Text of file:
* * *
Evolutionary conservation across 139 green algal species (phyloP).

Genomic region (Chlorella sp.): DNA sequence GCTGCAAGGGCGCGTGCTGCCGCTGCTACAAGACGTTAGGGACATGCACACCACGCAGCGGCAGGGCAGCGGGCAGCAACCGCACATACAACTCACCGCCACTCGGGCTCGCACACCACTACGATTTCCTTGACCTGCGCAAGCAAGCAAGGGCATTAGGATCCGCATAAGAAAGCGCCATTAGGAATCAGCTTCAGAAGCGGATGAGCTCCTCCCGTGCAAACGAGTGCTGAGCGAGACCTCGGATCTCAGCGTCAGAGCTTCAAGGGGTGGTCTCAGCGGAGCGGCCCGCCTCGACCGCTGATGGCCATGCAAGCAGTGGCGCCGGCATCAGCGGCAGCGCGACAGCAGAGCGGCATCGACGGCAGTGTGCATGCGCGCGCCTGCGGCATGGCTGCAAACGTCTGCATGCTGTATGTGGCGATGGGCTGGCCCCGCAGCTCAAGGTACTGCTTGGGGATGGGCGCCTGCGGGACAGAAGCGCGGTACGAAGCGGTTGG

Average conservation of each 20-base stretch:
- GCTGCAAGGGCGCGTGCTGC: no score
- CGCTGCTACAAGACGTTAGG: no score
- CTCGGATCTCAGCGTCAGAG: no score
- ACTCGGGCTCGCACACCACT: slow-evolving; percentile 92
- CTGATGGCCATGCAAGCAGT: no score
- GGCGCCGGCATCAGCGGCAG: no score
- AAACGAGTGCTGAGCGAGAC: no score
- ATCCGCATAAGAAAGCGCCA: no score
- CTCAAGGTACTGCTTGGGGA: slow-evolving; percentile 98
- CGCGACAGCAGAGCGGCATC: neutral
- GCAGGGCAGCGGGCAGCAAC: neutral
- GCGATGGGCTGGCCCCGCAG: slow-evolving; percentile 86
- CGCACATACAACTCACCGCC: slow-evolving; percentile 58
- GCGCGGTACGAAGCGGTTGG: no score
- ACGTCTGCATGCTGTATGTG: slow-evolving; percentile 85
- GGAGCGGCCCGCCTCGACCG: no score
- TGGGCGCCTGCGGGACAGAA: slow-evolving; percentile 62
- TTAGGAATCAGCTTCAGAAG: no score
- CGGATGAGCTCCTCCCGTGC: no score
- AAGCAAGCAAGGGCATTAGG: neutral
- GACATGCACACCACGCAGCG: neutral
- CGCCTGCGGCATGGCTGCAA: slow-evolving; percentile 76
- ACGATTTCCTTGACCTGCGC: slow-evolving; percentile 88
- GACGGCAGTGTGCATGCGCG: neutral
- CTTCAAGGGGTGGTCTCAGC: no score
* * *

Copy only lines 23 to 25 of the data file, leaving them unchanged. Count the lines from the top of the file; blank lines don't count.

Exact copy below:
- AAGCAAGCAAGGGCATTAGG: neutral
- GACATGCACACCACGCAGCG: neutral
- CGCCTGCGGCATGGCTGCAA: slow-evolving; percentile 76